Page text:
Van Eck Global has used municipal bond exchange-traded funds to make a name for itself in the tax-exempt investment arena, and the firm sees more growth ahead.

"Prior to 2007, I don't think anyone recognized Van Eck Global as an expert in the delivery of tax-exempt products, but we're doing that now," said Jim Colby, the senior municipal strategist for fixed-income at the New York asset management company. "We've certainly asserted and positioned ourselves to be very competitive in that universe."

Companies began to introduce muni bond ETFs two years ago, and Van Eck has started five in its Market Vectors brand. Collectively, the funds have $350 million of assets under management.

"We're certainly expecting that these funds are going to grow substantially larger than they are now," Colby said. He declined to state asset goals but alluded to a possibility of doubling assets next year. "If we double the size of our funds from here to there, we'd say, 'OK.' "

That does not seem unreasonable, given that, in a flight to safety, muni bond investors increased their ETF assets 200% in the 12 months through Nov. 30, to $5.75 billion, according to Morningstar Inc.

Van Eck has the eighth-largest muni bond ETF in the industry, its $120 million-asset high-yield fund. This, however, is a fraction of the size of the leaders. BlackRock's iShares S&P National AMT-Free Muni BondETF had $1.58 billion of assets to top the list, and the PowerShares VRDO Tax-Free Weekly Fund had $1.14 billion, according to Morningstar.

Muni bond ETFs have caught on largely because they are an easy way to get in and out of the market, according to Scott Burns, the director of ETF analysis at Morningstar. "I think people are seeing that the biggest problem with investing in muni bonds is liquidity," he said. "Once you buy it, in a way you're stuck with it."

Colby said that much of the demand for muni bond ETFs is coming from financial advisers who use them within their allocation models. This type of ETF is attractive in part, he said, because more than 60,000 muni bond issuers exist in the United States and analyzing and understanding many bonds is difficult.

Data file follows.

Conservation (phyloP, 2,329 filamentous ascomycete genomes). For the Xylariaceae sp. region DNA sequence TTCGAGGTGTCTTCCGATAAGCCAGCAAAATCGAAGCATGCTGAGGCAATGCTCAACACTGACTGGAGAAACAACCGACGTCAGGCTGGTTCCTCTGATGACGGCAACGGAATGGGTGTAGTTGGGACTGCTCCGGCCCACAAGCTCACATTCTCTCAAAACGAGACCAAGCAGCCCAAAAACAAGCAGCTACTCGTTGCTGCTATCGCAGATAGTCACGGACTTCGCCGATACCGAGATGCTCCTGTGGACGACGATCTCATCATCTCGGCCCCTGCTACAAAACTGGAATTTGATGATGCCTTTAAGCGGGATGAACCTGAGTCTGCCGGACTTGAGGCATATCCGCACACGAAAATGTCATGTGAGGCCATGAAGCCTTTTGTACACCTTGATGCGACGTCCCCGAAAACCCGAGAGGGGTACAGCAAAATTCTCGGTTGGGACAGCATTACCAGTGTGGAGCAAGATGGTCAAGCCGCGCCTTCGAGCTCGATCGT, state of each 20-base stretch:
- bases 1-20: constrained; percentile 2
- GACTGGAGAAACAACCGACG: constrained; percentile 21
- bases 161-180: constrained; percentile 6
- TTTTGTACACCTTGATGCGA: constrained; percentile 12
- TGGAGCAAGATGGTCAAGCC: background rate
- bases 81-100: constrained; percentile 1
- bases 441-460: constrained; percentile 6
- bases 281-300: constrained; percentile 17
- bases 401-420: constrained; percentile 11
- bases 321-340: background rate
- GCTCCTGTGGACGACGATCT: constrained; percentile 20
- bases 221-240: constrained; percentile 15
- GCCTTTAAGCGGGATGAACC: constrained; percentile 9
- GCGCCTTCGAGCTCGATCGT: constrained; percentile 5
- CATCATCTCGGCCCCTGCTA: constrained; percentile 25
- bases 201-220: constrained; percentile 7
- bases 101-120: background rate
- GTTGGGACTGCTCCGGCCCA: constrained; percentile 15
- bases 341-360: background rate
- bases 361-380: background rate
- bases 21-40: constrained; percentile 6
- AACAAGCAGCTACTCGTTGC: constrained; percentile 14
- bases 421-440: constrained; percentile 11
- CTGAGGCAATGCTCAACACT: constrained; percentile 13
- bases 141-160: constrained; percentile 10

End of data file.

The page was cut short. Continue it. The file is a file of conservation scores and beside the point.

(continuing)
"With an ETF, they have a diversified portfolio of investments that are managed to an index," Colby said, "so they are not likely to get the highest yield or to dramatically underperform."

Burns said that one popular use for muni bond ETFs is as part of a bond-laddering tool. The funds offer muni bond-like returns, their interest is tax advantaged — just as muni bonds' interest is — and they can be cashed out quickly, he said.

Van Eck, which had $10 billion of ETF assets under management in all at Nov. 30, is something of a niche player in the muni bond ETF world. Its first three products were built to capture the short, intermediate and long parts of the yield curve.

In addition to its high-yield fund, the company also offers the Pre-Refunded Municipal Index ETF, which combines the credit quality of Treasury securities with the tax advantage of munis. The company's five muni bond ETFs cover the credit spectrum from high-yield to high quality, Colby said.

Such unusual ETFs are characteristic of Van Eck, said Ronald Rowland, the president of Capital Cities Asset Management in Austin. Van Eck's equity ETFs offer access to nations like Vietnam, he said.

Colby said that demand for municipal bonds has recovered dramatically, which has helped fuel the growth of the ETFs that invest in them. "A year ago, the muni marketplace had nearly fallen through the crevice," he said. "It's had a remarkable rally and recovery in regard to performance and assets."

Colby expects the municipal bond rally to continue, but said a repeat of this year's performance is unimaginable. The past year "is going to be looked upon as one of the more dramatic moments in fixed-income."

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